Tales of the Cyber Underground: LessPay, Cybercriminals’ Hot New Virtual Currency?

Tales of the Cyber Underground: LessPay, Cybercriminals’ Hot New Virtual Currency?
Tales of the Cyber Underground: LessPay, Cybercriminals’ Hot New Virtual Currency?

Troels Oerting, director of the year-old anti-cybercrime division, told me they put together a daily report on these unregulated monetary systems every day for its partners, one of which is the UK’s National Cyber Crime Unit (NCCU). Oerting’s revelation cast my mind back to an interview with NCCU chief Andy Archibald late 2013, when he said his unit would find ways to exploit the traceability of Bitcoin. They both believe they can exploit weaknesses in today’s cryptocurrencies.

But cybercriminals have adapted quickly. As Dogecoin and countless other emergent Bitcoin-like currencies have shown, it’s not beyond the realms of possibility to quickly create a new kind of anonymous transaction mechanism and have it in wide usage in a short time. Underground forum owners and their customers have caught on. Some have created their own forum-specific payment systems so that they don’t have to rely on Bitcoin, which, whilst it may have grown in popularity upon the decline of Liberty Reserve, has had its promise of anonymity repeatedly called into question.

Introducing LessPay

Whilst all this has been going on, another digital currency has been gaining traction on the forums too: LessPay. Analysts at RSA, the security arm of EMC, told me criminals are adopting LessPay across various forums. It claims to offer total anonymity and comes with a nice-looking shopping cart interface, to make the experience of buying hacking tools that bit more enjoyable.

LessPay was first brought to the attention of the digital criminal community back in May 2013, but only as an idea amongst users of Russian underground forums. The LessPay site’s WHOIS records indicate the creators actually kicked things off back in 2012. It then became a reality in August 2013, again on a much-used Russian site. One of the more respected users of that site declared: “LessPay is here to replace Perfect Money.” He or she suggested a slew of Perfect Money accounts had been blocked and so a new solution was needed. Initial uptake was cautious, but it then expanded to become the standard way to pay on a handful of the most popular credit card data stores.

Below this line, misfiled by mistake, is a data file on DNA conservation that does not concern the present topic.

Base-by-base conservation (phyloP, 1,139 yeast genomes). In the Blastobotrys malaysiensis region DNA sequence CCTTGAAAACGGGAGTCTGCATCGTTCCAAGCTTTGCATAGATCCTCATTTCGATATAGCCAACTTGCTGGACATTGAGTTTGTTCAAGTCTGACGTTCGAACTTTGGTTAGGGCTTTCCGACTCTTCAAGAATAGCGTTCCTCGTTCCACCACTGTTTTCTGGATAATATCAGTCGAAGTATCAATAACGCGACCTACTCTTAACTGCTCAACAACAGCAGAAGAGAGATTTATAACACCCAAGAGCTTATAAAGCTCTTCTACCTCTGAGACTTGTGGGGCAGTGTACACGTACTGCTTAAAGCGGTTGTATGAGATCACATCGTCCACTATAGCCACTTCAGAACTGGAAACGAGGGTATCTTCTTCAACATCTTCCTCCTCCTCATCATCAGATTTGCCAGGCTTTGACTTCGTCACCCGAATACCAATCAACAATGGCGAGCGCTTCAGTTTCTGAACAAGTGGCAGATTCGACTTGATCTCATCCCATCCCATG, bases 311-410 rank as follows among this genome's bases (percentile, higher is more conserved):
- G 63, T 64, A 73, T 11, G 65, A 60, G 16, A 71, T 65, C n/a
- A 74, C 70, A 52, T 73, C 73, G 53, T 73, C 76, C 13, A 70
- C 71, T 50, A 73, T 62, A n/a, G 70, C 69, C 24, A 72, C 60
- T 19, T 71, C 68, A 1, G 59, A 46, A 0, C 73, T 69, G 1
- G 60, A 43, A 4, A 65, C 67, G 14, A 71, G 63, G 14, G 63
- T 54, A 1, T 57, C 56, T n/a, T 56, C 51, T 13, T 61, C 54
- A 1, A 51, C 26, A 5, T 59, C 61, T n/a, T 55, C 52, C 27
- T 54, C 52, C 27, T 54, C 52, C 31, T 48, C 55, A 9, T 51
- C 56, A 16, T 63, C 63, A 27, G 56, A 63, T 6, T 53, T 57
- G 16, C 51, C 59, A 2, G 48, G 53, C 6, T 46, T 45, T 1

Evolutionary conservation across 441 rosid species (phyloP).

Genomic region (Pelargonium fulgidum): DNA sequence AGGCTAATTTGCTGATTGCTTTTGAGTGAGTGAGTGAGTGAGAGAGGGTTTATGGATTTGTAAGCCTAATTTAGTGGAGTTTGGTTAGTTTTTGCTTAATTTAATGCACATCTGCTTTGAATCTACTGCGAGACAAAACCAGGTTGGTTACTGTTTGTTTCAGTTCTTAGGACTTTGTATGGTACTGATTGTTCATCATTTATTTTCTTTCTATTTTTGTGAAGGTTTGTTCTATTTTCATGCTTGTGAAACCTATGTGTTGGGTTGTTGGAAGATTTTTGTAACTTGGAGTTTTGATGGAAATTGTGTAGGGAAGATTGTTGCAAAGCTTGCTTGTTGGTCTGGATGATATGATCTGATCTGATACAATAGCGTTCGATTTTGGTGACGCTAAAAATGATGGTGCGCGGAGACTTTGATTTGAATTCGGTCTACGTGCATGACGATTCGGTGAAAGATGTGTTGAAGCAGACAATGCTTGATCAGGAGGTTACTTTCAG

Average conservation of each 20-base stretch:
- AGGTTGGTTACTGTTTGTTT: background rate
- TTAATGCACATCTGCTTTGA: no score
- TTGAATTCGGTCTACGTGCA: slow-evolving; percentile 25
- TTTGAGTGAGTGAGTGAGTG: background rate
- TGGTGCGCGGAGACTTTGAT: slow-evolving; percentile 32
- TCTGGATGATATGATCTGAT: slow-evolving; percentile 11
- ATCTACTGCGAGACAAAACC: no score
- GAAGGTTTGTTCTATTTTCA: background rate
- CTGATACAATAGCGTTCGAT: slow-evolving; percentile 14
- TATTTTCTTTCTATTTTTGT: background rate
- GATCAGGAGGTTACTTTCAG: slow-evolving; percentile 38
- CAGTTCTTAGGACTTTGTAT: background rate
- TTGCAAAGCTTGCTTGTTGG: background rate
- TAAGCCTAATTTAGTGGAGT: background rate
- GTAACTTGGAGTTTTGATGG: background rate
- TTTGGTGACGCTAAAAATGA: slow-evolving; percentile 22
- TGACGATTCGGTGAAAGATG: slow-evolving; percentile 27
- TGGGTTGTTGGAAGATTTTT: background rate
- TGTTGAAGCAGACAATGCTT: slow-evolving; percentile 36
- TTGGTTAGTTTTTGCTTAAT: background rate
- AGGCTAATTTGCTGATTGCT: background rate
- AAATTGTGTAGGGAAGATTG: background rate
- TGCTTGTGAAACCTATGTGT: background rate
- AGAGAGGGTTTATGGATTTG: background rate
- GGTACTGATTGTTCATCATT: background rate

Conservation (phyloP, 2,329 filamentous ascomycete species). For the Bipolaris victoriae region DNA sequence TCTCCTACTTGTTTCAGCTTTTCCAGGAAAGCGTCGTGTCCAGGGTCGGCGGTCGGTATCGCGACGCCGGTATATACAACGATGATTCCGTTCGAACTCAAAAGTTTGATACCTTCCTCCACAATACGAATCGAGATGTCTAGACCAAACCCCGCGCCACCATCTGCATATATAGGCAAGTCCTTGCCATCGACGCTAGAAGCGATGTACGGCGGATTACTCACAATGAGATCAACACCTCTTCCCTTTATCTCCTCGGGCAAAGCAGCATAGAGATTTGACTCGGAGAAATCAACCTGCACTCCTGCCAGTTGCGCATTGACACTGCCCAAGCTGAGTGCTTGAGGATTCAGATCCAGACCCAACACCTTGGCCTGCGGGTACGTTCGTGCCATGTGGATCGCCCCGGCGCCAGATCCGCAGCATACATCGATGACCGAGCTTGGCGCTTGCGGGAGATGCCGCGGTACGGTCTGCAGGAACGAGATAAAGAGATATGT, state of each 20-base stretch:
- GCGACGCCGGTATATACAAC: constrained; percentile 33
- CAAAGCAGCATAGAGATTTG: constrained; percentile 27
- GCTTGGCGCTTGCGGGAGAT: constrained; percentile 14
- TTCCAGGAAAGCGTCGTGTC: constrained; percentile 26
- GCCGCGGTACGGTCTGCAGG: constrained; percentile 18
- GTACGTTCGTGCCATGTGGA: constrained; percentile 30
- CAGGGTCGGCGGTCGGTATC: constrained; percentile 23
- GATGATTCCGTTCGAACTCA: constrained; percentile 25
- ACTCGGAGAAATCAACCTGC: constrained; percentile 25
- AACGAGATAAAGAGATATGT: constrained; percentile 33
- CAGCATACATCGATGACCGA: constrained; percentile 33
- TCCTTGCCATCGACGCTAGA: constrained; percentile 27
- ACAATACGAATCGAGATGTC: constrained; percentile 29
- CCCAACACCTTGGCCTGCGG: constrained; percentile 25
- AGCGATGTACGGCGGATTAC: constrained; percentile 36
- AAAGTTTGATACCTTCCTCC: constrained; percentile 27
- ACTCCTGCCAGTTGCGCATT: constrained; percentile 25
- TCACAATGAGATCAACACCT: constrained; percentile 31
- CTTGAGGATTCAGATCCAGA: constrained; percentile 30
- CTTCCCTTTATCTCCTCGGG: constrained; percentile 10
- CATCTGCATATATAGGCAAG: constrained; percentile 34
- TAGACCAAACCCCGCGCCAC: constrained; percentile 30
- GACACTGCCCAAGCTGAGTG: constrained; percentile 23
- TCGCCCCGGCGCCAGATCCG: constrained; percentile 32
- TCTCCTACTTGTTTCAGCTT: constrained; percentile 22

It appears the promises of anonymity have paid off, but perhaps its most important feature is the purported inability for accounts to be blocked. As for its inner workings, the currency relies, much like Bitcoin, on a handful of exchanges where people can turn their regulated currency into LessPay coins, which are worth around $1 each right now. Users are charged a one per cent fee per transaction. There is little transparency around the protocol, however, which could deter those who want to know the ins and outs of the system as they do with Bitcoin.

Meet the LessPay Conductor

A Latvian resident called Sergei Visotsky claims to be the front-end developer of LessPay. He even promotes the fact on the public internet, describing LessPay as a UK-based bank, which is hardly believable, especially considering the language used on Visotsky’s site and on the currency’s own web pages. “LessPay is the bank who is based in England. My main tasks were to develop front-end from PSD [Photoshop Document] template for this bank website. This bank use flat UI. Flat UI at this time is a trend in web design”, Visotsky says.

And here’s how Visotsky describes himself on LinkedIn: “I am a front-end developer who likes writing clear, elegant, beautiful code. I prefer HTML5 and CSS3 most of all. I think great works will change our life.” Well, LessPay may change some people’s lives, both for the better and for the worse. He claims to have been behind another online payment system too, PayWay Web Kiosk, based out of Uganda. Again, his production is rudimentary at best.
Visotsky appears to have vacated his various social networking profiles, which haven’t included updates since November last year, nor was he contactable over Skype, despite my efforts. The site he created, ironically, contains anti-money laundering and anti-fraud disclaimers.

It’s unclear whether Visotsky was involved in the production of the code behind LessPay or whether he was simply contracted as a freelancer to carry out the website development. Cybercriminals, or anyone pushing out digital goods for suspicious purposes, often hire outsiders to do the tedious work of marketing their products. Either way, he helped the currency become more popular, regardless of the quality of the website he created.

Catch It If You Can

LessPay doesn’t yet appear to be quite as popular as WebMoney and Perfect Money, which both became more widely used after US law enforcement took Liberty Reserve down. But RSA sees LessPay as the “most promising” contender. “We've seen it being used in several [credit card data] stores. But it’s slowly being used in forums too. It's still nascent”, says RSA’s Daniel Cohen.

Indeed, it would appear no single currency will emerge as the true successor to Liberty Reserve. On both the policing and the criminal sides, there are some apparent problems with this state of proliferating virtual currencies. One wonders how digital sleuths will be able to continue to exploit weaknesses in cryptocurrency protocols if the criminals can simply move to or create a new one when they please.

But then one also wonders where the value lies in virtual currencies if there are so many of them, without any properly-governed central body to decide on what they are worth. Whilst giving themselves extra security in numbers, cyber crooks could also be devaluing their exploits.


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